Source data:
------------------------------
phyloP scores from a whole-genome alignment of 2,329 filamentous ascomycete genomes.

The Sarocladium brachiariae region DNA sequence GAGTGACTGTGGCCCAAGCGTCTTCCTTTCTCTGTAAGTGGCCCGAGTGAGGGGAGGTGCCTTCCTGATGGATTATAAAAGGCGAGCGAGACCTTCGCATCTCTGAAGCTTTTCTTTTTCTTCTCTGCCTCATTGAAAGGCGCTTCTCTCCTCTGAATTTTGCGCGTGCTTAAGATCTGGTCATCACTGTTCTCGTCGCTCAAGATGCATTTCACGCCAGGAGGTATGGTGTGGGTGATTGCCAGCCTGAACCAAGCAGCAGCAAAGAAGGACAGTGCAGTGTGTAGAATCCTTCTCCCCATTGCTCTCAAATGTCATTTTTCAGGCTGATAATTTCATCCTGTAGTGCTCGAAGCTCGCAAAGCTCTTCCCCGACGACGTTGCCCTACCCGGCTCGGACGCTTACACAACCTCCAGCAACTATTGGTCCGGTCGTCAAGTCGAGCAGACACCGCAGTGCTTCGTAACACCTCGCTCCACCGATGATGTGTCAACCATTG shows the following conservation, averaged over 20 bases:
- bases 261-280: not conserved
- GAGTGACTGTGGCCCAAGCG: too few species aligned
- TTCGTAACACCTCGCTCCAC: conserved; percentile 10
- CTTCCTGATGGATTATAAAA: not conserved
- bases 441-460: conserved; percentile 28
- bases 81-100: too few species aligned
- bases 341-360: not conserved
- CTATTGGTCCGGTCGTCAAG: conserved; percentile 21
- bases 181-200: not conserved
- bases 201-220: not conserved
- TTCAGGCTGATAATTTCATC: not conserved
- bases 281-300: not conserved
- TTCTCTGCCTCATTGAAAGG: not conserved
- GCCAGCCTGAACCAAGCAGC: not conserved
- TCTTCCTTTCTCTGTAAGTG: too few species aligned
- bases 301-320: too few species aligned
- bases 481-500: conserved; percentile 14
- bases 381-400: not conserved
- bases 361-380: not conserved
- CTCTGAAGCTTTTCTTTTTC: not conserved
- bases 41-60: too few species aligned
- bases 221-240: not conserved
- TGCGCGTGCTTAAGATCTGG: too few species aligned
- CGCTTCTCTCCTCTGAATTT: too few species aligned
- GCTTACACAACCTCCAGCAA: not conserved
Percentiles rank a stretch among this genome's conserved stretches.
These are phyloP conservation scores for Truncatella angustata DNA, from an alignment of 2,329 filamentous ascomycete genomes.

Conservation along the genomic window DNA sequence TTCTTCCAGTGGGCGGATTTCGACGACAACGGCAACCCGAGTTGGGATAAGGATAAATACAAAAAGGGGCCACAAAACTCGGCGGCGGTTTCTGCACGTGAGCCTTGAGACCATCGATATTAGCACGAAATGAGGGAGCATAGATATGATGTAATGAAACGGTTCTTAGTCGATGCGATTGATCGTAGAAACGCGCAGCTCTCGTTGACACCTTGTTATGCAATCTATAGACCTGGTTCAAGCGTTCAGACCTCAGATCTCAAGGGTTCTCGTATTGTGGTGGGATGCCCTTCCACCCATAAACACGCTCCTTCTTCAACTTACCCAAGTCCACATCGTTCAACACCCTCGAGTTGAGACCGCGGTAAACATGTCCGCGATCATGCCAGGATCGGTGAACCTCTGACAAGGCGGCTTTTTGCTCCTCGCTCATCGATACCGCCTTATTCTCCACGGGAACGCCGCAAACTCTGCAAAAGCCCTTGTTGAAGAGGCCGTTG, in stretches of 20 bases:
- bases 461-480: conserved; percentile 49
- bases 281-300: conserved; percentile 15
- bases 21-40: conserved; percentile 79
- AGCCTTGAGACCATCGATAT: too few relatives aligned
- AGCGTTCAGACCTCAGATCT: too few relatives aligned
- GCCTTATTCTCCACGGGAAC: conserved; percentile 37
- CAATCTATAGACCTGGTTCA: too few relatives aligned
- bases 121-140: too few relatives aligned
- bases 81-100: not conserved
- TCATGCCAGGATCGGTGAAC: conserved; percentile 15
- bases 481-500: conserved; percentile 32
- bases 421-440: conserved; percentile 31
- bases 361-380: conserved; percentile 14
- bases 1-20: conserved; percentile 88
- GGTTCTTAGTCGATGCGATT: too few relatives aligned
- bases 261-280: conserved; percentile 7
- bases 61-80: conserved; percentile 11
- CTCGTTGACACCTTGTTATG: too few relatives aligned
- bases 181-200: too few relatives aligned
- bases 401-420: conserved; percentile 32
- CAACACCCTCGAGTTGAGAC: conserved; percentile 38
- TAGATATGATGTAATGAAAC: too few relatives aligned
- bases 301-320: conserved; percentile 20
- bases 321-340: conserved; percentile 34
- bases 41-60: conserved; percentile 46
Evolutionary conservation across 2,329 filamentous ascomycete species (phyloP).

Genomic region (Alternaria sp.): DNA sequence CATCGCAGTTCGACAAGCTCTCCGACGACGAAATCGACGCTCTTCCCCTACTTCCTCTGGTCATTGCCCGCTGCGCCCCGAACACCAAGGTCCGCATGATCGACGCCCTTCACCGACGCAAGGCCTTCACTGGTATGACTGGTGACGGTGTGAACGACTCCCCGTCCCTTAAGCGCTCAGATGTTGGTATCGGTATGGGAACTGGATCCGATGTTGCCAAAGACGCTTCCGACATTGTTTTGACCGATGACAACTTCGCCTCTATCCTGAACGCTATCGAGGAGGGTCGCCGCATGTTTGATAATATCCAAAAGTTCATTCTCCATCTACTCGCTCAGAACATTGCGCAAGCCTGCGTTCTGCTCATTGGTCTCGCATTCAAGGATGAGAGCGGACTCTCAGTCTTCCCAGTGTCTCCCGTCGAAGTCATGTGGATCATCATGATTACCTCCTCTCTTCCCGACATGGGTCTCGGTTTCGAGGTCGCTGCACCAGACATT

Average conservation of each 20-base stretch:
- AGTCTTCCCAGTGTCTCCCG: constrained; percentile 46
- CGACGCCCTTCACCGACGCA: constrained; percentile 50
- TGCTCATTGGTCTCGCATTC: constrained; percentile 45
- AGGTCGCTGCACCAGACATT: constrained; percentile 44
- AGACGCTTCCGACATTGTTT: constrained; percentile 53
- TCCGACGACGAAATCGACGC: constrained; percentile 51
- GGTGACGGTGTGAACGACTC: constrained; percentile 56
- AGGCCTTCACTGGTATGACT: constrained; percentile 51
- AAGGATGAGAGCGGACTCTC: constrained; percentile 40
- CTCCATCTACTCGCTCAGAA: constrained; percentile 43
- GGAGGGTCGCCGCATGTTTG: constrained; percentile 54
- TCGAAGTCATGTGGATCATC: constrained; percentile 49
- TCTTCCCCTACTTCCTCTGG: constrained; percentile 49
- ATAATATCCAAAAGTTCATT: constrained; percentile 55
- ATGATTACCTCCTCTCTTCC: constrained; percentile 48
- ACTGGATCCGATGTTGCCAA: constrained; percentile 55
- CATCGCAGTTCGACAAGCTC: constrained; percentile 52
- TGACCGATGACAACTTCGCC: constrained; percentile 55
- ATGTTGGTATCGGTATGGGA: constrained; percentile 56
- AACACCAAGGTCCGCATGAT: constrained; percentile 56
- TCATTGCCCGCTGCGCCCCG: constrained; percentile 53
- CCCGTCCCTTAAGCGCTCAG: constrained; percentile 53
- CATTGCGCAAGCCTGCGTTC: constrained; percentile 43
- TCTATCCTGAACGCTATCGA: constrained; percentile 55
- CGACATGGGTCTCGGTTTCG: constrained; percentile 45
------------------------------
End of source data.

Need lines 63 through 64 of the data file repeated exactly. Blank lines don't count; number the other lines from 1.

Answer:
- AGACGCTTCCGACATTGTTT: constrained; percentile 53
- TCCGACGACGAAATCGACGC: constrained; percentile 51